Terminology is important. From the National Center for Complementary and Integrative Health (NIH) site: “…people often use “alternative” and “complementary” interchangeably, but the two terms refer to different concepts: If a non-mainstream practice is used together with conventional medicine, it’s considered “complementary.” If a non-mainstream practice is used in place of conventional medicine, it’s considered “alternative.” True alternative medicine is uncommon. Most people who use non-mainstream approaches use them along with conventional treatments.”

Alternative medicine becomes a lucrative business for U.S. top hospitals

Chinese herbal therapies, acupuncture, homeopathy and reiki are just a few of the offerings that some prestigious medical centers now provide, despite the fact that in many cases there is no evidence the therapies work.

The rise of alternative medicine has created friction within some of these hospitals as many physicians believe it undermines the credibility of the organizations, according to an in-depth investigation of 15 academic research centers by STAT.

The issue came to the forefront earlier this year when the Cleveland Clinic decided to rethink its alternative medicine offerings and how they align with evidence-based practices after the director of the organization’s wellness program went on an anti-vaccine rant in a blog post that sparked an immediate backlash.

The clinic said the wellness center would stop selling some of the products, like homeopathy kits, on its website and focus instead on items that improve diet and lifestyle.

But the STAT investigation noted that the Cleveland Clinic is just one of many that has a hand in the $37-billion-a-year business. Other organizations include Duke University, Johns Hopkins, Yale and the University of California, San Francisco. Some hospitals open spa-like wellness centers, while others, like Duke, refer to them as integrative medicine centers.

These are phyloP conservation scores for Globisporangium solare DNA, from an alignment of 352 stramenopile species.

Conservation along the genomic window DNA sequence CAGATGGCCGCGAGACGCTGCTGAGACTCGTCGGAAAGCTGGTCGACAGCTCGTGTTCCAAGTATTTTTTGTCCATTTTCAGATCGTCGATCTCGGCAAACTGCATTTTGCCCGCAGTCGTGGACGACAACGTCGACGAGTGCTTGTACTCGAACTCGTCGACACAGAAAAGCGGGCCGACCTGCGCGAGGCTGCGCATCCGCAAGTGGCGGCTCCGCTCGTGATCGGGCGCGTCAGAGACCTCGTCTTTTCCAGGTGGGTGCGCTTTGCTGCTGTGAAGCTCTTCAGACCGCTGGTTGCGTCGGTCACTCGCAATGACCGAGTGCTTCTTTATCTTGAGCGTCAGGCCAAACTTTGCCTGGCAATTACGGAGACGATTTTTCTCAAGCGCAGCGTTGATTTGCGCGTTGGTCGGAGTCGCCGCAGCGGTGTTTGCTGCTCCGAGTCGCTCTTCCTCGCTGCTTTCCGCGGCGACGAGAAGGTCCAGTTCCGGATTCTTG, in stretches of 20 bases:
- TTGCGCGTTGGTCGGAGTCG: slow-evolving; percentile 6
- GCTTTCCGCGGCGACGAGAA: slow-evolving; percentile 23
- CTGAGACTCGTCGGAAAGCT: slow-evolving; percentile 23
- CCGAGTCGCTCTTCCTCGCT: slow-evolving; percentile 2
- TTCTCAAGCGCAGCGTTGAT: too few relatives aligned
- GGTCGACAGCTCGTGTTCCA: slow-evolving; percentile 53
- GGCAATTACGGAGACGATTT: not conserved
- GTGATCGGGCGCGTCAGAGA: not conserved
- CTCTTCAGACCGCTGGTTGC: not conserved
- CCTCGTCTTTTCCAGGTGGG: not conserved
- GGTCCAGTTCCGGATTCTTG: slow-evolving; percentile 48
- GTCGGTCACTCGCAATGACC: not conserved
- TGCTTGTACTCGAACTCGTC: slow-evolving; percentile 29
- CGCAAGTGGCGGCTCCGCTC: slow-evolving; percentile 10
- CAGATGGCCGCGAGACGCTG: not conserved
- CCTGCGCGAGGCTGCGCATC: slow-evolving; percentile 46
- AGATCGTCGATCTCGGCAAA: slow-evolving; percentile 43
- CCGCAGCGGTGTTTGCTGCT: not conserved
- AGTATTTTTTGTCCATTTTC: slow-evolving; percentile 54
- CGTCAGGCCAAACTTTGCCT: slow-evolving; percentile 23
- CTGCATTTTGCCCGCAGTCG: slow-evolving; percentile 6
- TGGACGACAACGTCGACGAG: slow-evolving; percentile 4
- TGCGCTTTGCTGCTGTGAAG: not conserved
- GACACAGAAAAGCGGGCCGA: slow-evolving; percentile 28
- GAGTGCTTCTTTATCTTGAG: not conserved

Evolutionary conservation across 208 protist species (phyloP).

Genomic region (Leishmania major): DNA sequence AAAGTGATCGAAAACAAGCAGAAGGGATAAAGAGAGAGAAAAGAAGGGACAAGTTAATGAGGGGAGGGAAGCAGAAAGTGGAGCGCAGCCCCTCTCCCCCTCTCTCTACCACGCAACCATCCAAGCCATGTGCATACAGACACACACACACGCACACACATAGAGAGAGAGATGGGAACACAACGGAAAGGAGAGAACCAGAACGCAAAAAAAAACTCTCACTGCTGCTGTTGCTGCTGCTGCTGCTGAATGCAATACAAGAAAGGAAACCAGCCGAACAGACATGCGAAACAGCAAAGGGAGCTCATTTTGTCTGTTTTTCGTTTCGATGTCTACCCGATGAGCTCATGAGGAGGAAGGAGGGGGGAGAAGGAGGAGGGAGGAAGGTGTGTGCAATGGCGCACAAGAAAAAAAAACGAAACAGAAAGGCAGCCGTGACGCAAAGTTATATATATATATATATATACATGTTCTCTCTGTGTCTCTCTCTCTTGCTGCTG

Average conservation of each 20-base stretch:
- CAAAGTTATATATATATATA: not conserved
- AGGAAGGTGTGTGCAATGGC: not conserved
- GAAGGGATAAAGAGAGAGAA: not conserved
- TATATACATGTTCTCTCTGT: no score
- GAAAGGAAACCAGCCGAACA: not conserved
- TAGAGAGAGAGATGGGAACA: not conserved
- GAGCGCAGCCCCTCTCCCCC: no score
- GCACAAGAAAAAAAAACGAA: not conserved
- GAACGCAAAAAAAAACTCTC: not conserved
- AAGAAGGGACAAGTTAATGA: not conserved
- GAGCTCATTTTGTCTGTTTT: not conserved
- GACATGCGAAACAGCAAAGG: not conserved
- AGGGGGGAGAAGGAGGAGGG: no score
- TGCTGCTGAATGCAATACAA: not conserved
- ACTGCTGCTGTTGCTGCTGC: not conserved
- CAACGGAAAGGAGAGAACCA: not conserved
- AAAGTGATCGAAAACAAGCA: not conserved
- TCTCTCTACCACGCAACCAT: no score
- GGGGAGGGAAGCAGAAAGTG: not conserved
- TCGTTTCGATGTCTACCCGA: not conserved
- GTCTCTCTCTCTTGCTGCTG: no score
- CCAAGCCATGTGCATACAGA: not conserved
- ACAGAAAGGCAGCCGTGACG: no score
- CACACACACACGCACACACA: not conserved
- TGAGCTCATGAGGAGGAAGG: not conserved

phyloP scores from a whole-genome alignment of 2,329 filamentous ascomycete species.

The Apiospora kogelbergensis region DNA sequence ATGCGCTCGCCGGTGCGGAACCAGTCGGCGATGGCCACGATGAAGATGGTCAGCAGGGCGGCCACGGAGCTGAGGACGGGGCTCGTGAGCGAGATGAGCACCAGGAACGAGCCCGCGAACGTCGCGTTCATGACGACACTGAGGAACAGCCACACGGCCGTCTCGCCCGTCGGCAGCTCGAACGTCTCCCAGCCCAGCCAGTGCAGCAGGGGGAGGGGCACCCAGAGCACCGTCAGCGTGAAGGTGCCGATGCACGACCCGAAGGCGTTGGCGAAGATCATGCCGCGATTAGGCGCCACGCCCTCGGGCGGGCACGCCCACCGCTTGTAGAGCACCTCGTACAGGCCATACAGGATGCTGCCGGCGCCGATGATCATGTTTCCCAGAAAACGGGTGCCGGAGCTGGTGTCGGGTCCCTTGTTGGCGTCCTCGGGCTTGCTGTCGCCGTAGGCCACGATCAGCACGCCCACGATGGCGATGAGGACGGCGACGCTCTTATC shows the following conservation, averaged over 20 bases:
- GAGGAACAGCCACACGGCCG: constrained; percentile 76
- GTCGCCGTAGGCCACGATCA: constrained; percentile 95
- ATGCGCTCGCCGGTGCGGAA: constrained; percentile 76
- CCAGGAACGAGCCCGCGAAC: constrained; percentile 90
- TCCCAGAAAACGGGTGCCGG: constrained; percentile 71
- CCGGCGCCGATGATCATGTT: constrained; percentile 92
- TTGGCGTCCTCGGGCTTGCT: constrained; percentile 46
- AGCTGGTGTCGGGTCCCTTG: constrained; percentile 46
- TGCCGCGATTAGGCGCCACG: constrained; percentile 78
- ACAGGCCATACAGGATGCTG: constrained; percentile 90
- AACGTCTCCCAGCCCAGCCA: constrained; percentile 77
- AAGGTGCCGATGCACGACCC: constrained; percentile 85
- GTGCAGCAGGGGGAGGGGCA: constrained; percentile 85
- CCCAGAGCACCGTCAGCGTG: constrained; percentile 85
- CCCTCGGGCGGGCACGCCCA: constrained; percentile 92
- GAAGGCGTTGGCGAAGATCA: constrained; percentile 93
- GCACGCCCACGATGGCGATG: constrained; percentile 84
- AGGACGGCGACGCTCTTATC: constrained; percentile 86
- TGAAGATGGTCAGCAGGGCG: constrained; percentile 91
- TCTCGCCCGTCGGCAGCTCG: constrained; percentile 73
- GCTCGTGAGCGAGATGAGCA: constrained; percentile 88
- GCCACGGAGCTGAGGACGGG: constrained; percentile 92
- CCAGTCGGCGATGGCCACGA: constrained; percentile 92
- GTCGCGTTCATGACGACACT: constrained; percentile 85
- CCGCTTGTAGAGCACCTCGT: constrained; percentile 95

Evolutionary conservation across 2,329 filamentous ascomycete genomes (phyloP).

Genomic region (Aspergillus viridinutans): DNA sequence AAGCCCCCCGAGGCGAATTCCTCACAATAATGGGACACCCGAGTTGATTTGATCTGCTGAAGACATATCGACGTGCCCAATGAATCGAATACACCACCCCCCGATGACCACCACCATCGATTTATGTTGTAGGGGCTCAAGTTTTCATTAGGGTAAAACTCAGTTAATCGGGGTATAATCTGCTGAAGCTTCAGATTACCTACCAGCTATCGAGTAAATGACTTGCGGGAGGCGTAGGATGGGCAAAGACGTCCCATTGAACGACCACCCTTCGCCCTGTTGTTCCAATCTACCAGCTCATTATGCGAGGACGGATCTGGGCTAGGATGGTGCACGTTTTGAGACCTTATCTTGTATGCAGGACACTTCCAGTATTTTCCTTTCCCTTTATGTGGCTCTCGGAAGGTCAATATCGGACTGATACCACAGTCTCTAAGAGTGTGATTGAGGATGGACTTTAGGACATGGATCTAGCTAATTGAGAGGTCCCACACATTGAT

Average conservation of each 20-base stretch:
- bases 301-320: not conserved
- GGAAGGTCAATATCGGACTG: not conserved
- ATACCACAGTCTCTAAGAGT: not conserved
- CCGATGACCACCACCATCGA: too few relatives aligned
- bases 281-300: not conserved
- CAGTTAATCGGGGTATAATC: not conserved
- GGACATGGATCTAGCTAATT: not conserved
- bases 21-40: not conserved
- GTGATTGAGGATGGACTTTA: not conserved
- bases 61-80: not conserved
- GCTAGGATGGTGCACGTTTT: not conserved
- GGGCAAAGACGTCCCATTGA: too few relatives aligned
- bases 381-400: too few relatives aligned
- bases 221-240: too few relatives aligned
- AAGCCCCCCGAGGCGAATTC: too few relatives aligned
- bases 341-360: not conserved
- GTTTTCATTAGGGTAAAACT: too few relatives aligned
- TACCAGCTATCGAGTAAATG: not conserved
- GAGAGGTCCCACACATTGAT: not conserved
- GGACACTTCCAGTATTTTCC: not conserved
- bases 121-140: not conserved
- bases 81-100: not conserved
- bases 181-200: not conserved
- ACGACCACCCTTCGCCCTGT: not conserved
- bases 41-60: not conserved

Several of the hospitals highlighted in the STAT report declined to talk to the publication about why they have embraced unproven therapies, but critics were quick to point out that patients are being “snookered” and physicians who promote these therapies forfeit claims that they belong to a science-based profession.

“We’ve become witch doctors,” Steven Novella, M.D., a professor of neurology at the Yale School of Medicine and a longtime critic of alternative medicine, told STAT.

Others, however, say that alternative therapies have helped patients and modern medicine doesn’t offer a cure for everyone. Linda Lee, M.D., who runs the Johns Hopkins Integrative Medicine and Digestive Center, said the therapies offered are meant to complement, not supplement, conventional treatment.

But Novella worries that when these unconventional treatments are offered by prestigious institutions, patients will think they are legitimate. The problem only worsens when patients find the treatments being sold online by the institution. Thomas Jefferson University Hospital, for instance, sells homeopathic bee venom to relieve symptoms of arthritis.

Daniel Monti, M.D., who directs the integrative health center at the organization, admits the evidence behind some of these treatments is largely anecdotal but said the hospital only offers the treatment when there are few other options.